Chef Alvin Leung
We knew about Bo Innovation from watching, many months earlier, the Hong Kong episode of Anthony Bourdain’s TV show No Reservations. So, it was in the back of our mind. Then, we decided we ought to hit at least one really high-end restaurant while here in this culinary capital. Looking at the list of “world’s best restaurants” or those with Michelin stars, we were surprised to see the big ones in Hong Kong were generally French. French food doesn’t really suit our semi-vegetarian tastes, and it certainly doesn’t scream Hong Kong, so we weren’t sure where to go. But, then we came upon Bo Innovation, which had both a Michelin star and a place on the best-of lists we found. Shannon made it happen by taking me there as a Christmas present.
What drew us to Bo was the fact that it was Chinese food, but Chinese food that provided something new. It seems to us that few Chinese restaurants, either here or in the States, try to do anything innovative. The best, most highly rated Chinese restaurants all provide outstanding versions of traditional dishes. Fusion restaurants that draw from Chinese or Asian cuisines seem just to borrow a flavor or ingredient and then throw it into a dish from another tradition. What Leung does is reinvent Chinese food while still keeping it Chinese.
If you’re the sort of person who only likes a simple meal that involves an ample plate of recognizable and delicious food, Bo Innovation is not for you. Bo Innovation is a reflective and intellectual experience. We learned a lot about Chinese food. That’s not to say the food wasn’t tasty—every one of the thirteen small plates on the set menu was awesomely delicious (and kudos for the kitchen’s willingness to substitute and adjust to keep land animals off our plates). But the real enjoyment in the meal came from the surprises, innovations and unique connections to Chinese cuisine.
There were unusual ingredients: ginger snow (ginger frozen with liquid nitrogen and then crushed); Hawthorn sorbet; cauliflower risotto (that is, the cauliflower itself made up the grains of risotto); butter ice cream; mashed potato foam; a tomato marshmallow; wasabi foam.
And then there were the unique constructions: lobster with star anise butter, chanterelles, corn and sea urchin; pineapple cubes with three different types of peppercorns; that Hawthorn sorbet (very bitter) with beetroot foam (very sweet).
But most impressive were the ways he drew from and celebrated Chinese food and Hong Kong traditions. The first plate, an oyster with spring onion, lime cream and the ginger snow, also came with “parfum du hong kong.” It smelled exactly like the wet markets here. A tomato plate included a skinless cherry tomato that had been cooked in a particular brand of sweet vinegar, Pat Chun, that is very popular in Hong Kong.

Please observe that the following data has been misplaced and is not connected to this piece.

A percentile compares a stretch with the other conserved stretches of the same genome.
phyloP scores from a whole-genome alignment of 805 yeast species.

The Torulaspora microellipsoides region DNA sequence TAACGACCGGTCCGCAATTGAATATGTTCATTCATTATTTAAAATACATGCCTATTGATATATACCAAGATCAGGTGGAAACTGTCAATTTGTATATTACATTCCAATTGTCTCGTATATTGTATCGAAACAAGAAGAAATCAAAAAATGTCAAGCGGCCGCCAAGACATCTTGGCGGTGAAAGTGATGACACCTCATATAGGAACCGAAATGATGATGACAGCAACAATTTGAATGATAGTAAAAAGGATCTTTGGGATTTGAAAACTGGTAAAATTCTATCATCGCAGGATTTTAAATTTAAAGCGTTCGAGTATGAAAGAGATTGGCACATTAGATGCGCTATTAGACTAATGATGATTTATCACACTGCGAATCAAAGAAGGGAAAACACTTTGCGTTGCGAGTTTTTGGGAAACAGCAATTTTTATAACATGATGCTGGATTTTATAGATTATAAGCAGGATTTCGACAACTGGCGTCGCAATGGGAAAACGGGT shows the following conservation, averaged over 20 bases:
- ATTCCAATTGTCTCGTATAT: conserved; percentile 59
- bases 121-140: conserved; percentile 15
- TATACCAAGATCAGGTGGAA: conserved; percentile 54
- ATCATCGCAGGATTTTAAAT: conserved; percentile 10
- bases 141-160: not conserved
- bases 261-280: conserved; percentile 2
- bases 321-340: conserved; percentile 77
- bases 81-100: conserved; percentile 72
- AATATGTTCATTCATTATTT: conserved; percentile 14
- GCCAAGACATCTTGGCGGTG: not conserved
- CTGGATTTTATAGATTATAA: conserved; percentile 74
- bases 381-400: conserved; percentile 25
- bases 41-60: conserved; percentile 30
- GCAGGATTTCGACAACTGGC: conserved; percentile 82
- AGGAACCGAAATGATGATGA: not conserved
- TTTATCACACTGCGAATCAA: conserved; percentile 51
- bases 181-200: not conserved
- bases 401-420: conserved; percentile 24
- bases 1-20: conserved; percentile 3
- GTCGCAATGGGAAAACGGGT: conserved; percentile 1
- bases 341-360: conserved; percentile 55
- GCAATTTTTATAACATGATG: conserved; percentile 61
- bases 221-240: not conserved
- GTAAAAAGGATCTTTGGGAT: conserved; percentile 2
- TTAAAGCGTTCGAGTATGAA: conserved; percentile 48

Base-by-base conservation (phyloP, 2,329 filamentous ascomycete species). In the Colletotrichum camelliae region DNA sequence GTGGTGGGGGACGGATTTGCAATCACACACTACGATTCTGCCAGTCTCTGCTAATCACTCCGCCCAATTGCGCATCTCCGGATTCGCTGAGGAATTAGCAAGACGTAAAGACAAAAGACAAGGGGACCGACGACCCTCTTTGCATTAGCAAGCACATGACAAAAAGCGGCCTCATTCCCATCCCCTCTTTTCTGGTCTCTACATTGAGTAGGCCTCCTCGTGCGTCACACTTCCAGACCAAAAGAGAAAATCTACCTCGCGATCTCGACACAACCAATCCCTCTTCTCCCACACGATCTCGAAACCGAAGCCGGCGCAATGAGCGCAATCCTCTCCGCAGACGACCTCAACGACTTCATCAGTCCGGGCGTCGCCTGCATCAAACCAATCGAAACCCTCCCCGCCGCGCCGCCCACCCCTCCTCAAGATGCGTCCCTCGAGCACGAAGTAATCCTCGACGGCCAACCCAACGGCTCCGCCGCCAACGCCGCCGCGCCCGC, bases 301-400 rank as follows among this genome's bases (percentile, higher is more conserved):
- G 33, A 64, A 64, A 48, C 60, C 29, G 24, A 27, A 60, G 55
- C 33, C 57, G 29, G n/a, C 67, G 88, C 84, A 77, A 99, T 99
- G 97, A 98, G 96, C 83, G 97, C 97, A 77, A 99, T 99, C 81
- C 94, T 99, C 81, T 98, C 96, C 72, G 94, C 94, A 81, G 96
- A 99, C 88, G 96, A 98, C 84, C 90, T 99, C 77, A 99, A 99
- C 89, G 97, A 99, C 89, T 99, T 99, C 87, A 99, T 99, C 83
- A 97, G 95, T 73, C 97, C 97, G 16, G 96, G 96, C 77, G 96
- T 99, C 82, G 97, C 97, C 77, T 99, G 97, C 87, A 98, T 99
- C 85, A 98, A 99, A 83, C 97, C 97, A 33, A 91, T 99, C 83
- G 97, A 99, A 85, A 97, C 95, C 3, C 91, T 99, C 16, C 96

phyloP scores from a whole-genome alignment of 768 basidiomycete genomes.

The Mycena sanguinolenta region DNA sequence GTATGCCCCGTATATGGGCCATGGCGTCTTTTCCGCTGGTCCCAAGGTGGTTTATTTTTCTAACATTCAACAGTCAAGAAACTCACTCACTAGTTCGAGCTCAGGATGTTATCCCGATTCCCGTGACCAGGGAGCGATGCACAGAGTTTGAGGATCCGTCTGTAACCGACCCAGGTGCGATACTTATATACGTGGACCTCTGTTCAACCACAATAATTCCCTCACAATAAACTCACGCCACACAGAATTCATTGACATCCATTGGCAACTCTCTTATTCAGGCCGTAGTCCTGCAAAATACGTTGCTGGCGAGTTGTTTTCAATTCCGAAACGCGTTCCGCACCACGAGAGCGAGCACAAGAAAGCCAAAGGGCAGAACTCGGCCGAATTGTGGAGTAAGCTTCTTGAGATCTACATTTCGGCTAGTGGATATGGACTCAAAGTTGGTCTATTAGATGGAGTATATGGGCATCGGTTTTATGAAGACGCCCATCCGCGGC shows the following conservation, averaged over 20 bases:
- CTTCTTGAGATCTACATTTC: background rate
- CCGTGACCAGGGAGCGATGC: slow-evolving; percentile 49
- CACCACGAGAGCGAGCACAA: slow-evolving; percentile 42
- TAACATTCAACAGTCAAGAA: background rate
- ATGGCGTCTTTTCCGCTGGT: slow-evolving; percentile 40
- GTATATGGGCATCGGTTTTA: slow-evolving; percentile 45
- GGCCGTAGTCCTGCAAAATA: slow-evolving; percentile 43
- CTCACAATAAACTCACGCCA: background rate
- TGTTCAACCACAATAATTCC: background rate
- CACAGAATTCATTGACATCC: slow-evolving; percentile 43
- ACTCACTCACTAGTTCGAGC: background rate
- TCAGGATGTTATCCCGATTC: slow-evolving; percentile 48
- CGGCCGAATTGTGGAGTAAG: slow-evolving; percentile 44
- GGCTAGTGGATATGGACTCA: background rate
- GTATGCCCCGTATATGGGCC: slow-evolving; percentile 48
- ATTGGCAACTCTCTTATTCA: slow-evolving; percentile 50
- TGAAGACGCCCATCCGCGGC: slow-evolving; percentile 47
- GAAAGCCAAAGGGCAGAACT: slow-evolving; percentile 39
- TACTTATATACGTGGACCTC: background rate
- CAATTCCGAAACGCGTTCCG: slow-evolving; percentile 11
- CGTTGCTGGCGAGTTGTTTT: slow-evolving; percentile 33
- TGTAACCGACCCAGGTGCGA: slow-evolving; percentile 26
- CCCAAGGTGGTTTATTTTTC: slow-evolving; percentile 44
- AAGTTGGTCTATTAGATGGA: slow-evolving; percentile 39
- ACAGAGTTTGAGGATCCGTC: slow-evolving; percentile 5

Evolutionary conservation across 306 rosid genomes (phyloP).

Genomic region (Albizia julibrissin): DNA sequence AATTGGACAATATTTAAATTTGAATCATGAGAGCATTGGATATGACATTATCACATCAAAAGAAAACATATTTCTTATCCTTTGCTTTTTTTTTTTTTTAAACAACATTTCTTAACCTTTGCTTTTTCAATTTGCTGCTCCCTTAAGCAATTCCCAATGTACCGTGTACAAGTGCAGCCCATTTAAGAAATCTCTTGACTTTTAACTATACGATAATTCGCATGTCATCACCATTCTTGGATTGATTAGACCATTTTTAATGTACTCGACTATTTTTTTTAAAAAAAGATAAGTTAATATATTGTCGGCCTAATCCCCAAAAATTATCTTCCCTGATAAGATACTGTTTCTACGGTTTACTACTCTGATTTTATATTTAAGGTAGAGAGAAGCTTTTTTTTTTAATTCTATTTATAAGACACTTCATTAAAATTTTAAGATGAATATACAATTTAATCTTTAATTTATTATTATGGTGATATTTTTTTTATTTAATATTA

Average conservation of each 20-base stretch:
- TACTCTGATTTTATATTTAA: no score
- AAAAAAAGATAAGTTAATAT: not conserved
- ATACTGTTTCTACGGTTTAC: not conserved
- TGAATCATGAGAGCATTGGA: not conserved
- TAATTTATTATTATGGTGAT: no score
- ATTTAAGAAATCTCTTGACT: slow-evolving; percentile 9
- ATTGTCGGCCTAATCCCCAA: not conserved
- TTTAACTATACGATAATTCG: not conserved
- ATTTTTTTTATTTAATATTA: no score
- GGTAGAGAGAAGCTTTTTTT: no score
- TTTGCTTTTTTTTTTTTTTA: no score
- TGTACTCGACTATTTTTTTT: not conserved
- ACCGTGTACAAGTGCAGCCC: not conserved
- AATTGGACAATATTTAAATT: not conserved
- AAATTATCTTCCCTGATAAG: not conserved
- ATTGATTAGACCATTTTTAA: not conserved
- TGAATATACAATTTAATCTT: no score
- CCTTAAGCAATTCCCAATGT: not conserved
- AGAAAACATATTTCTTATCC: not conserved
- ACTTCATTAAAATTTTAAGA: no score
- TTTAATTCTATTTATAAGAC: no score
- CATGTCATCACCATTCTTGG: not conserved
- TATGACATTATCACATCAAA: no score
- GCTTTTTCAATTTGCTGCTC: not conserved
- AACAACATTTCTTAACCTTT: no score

A dessert plate was a little ball of orange-flavored chocolate around Chinese almonds. The chocolate was placed on a Chinese soup spoon and brought out on a little covered box. At the table, the top of the box was removed and a puff of Sandalwood smoke came out and wafted over the food and across the table. It brought you right into the many temples here that are filled with the mysterious smell of the burning Sandalwood joss sticks. And, though it might sound off-putting, the odor actually went perfectly with the taste of the chocolate.
Another dessert was a take on a very popular tea set in Hong Kong—the pineapple bun slashed through with butter and a cup of half coffee with cream, half tea. Along with the pepper and pineapple cubes, there was Leung’s take on the pineapple bun—a crispy dough-coated ball of butter ice cream. And with it was a cup of the coffee/tea, except the two parts were gellified and separated into two halves within the cup. The coffee half was warm and the tea part was cool, so when you sipped it you simultaneously felt warm and cold on your lips. Amazing.
The service was incredible, and most courses came with explanations and instructions. They brought out the bottle of Pat Chun vinegar, explained its popularity and let us smell it. The brought out containers of key ingredients in the dishes (like little dried shrimps or fermented olives) and let us smell and even taste them. While I don’t always go in for this level of fussiness (“this course should be eaten with fork and knife; this course in one bite with chopsticks”) and appreciate simple, good food as much as the next person, we really did learn a lot and enjoyed the food more for knowing the backstory.
Leung, despite the edgy look and ominous nickname, seemed like a really nice guy. He led a small group of chefs in an exposed kitchen area through plating and expediting. The dining room was pretty quiet (it was early on a weeknight), so I often caught him leaning back looking out across the tables. The look was one of eager assessment—were they enjoying my food? When I caught his eye and gave him a little smile and nod of appreciation, he smiled back with satisfaction. On the way out we thanked him for a great meal and he was very humble and polite.
After a few months here, Shannon and I have realized we are not huge fans of Cantonese food. It’s very meat-based and relies on light and delicate flavors and sauces. We much rather prefer really spicy vegetables (like Sichuan or Southeast Asian food). We’re pretty well done with dim sum. But Bo Innovation made us really appreciate Cantonese cuisine in a way we hadn’t. And, as Shannon points out in the prior post, it captures Hong Kong so well, merging traditional Chinese culture with the fast pace and dynamic energy of this progressive city.